Methods of Mitigation

To mitigate when “A” players hurt an integration, the following steps can be implemented:

Align Incentives

Take a close look at “A” player incentives for integration involvement. In many cases integration results cross calendar years. Determine if any incentive adjustment is needed to align with longer term success.

Ensure the Right Skills are Present

Just because an executive is wildly successful in their area does not mean that they’ll be successful on an integration team. Assess the executive’s teaming skills and project management skills that are utilized during an integration. Also be aware if they will be passionate enough about the integration to stay engaged. If the executive fails in any one of these areas, have the “A” player delegate to a team member who is more prepared to deal with integration responsibilities.

Commit to Responsibilities

Once integration assignments are made, hold a kickoff meeting with the integration team and executive stakeholders where integration team leads describe their charter for the integration: end goals, resources engaged, key tasks, and key risks, issues, and dependencies. Standing up and stating this commitment (and discussing any disconnects with the integration team audience), establishes a stated responsibility to get work done, where it is much harder to pass off responsibilities.

Resource Level the Integration Team

One of the biggest challenges and excuses to not getting integration work done is that team members are double booked with day-to-day activity while being part of an integration team. This is reality – it is not an option to do harm to the core business and focus more on the integration or vice versa. Ensure the integration plan has a tight timeline to get the team back to normal operations quickly, and ensure resources are leveled across teams up front to allow for the increased integration workload.

Maintain the Cadence of Meetings

Ensure team leads make it to recurring meetings, such as weekly integration management office (IMO) meetings. Unless there are extreme circumstances (systems are down, transformative client meeting that can’t be moved), ensure that attendees make it to these meetings – and help by making these meetings efficient. If an “A” player has more important things to do and this becomes a pattern, this is sure to freeze integration progress – track missed meetings closely and mitigate to ensure a pattern of missed meetings does not occur.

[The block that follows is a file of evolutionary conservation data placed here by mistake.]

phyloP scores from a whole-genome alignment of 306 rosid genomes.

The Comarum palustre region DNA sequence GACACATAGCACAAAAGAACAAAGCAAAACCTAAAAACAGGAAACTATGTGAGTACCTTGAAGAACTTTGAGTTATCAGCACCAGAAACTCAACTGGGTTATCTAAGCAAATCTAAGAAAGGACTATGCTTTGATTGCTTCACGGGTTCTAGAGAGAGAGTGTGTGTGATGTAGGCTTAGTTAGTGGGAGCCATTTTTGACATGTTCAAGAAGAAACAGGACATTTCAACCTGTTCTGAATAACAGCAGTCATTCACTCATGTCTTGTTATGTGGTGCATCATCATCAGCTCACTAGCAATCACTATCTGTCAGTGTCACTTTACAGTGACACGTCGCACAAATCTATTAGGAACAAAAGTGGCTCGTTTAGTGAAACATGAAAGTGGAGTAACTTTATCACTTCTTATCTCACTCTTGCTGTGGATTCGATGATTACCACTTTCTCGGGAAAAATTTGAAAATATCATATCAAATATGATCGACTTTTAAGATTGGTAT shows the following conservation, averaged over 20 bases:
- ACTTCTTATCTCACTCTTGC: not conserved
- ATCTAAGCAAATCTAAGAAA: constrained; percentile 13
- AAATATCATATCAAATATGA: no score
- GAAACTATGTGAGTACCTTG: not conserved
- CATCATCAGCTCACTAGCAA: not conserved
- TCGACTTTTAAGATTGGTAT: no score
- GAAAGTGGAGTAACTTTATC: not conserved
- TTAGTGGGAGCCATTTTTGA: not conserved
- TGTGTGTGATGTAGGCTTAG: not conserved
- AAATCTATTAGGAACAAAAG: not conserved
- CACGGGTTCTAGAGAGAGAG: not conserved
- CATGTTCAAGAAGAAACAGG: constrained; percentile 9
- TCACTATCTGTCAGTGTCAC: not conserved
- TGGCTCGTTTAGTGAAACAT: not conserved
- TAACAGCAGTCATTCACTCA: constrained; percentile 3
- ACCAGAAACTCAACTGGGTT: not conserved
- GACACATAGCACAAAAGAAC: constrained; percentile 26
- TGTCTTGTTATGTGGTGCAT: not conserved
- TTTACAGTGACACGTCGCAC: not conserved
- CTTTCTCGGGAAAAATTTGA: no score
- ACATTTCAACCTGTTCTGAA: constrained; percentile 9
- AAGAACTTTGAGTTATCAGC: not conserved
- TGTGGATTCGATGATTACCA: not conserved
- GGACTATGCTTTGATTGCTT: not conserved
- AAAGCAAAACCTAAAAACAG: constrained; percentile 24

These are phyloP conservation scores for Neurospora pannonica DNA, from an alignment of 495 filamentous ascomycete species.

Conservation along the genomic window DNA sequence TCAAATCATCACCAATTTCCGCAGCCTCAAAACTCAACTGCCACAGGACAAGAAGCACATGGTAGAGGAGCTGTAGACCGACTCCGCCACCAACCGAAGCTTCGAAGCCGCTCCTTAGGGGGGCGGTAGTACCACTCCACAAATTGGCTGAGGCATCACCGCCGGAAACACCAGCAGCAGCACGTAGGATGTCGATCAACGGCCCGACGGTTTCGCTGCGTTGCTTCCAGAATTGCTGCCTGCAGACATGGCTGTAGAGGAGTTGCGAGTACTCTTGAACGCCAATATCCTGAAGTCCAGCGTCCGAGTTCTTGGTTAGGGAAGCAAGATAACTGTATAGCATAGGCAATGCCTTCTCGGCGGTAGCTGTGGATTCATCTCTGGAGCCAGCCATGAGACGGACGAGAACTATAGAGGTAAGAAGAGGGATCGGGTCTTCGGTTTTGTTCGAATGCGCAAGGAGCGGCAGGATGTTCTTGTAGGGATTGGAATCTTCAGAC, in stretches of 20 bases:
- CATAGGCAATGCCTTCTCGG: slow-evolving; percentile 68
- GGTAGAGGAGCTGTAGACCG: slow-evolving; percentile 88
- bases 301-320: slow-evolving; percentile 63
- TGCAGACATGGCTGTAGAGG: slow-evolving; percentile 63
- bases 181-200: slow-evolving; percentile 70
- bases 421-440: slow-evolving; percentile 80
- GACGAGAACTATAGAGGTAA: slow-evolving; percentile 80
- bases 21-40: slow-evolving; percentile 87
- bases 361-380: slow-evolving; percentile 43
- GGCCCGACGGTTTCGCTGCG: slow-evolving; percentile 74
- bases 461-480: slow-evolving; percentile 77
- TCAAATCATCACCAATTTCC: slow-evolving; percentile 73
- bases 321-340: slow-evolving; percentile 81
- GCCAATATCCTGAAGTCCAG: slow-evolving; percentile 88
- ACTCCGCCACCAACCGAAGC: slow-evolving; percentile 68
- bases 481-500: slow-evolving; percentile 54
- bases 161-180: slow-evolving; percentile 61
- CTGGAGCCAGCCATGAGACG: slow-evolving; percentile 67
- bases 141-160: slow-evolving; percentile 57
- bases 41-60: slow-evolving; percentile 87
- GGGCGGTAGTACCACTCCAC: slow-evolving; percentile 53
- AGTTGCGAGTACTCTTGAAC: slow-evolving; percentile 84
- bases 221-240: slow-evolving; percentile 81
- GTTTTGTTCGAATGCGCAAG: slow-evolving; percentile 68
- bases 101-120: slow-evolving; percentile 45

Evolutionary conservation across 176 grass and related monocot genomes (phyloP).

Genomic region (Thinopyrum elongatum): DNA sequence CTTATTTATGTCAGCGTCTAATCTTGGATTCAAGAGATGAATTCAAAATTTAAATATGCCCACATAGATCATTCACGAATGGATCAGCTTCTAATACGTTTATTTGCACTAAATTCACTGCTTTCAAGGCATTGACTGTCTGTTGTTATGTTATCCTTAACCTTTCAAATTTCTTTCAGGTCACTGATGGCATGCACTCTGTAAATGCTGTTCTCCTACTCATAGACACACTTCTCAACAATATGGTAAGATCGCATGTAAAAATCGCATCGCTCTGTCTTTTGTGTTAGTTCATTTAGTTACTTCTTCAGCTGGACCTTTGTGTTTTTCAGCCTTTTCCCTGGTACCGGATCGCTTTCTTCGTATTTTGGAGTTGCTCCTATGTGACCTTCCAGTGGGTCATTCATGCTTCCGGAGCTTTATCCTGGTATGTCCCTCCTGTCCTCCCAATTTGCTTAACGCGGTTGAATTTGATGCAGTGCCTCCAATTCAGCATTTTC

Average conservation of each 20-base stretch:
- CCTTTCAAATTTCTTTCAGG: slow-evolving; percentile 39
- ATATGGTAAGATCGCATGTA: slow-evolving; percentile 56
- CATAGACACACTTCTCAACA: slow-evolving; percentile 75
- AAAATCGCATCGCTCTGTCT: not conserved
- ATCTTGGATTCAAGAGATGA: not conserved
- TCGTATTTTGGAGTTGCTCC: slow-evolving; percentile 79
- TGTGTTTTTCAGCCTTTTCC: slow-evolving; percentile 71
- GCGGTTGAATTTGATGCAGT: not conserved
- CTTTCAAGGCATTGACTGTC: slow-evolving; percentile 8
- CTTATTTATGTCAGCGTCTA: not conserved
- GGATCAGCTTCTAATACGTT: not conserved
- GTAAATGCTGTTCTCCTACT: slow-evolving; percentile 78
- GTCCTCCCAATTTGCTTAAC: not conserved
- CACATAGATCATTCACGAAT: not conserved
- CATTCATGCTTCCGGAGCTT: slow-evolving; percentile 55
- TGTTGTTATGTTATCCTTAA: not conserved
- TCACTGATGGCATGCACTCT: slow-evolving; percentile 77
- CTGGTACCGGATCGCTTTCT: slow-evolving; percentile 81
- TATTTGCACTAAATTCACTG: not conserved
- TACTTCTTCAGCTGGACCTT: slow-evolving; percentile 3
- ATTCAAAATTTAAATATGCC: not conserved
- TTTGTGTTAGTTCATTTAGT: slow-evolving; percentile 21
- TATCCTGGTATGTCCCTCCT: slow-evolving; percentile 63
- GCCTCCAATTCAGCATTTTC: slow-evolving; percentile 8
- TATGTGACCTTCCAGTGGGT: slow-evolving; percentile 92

Work the Task Management Process

In addition to ensuring consistent meeting attendance, another area is to ensure each integration work stream’s tasks are well thought out and are being managed to completion. If an “A” player is covering (making excuses) for integration team members not getting their work done to focus on non-integration initiatives, this is a sign of trouble. To mitigate this, ensure that integration plans down to the task level fully support the deal thesis and specifically address cost and revenue synergies. If this work does not get done to focus on “more pressing tasks”, then a discussion can be had about how these delayed tasks impact the integration and directly impact the realization of synergies. By working the process and quantifying the impact of task delays, at minimum this allows for better decision making on where level of effort should be focused vs. just reverting back to normal operational tasks that tend to have higher implicit priority.

Final Thoughts

M&A integration activity should be well planned with a majority of planning (and 100% of day one readiness efforts) completed before deal close. As part of this effort, governance, organization, process, and tools should be developed with a keen eye towards the best resources to take ownership of integration activities. In this process, ensure integration leads and team members commit to and are motivated to follow established integration priorities. Ensure “A” players are inspired, understand their role, and are managed appropriately to achieve the best outcome for your business.

Stefan Hofmeyer is a Partner at Global PMI Partners, an M&A integration consulting firm that helps mid-market companies around the world by delivering exceptional consistency, speed, and customized execution on the complex operational, technical and cultural issues that are so critical to M&A success.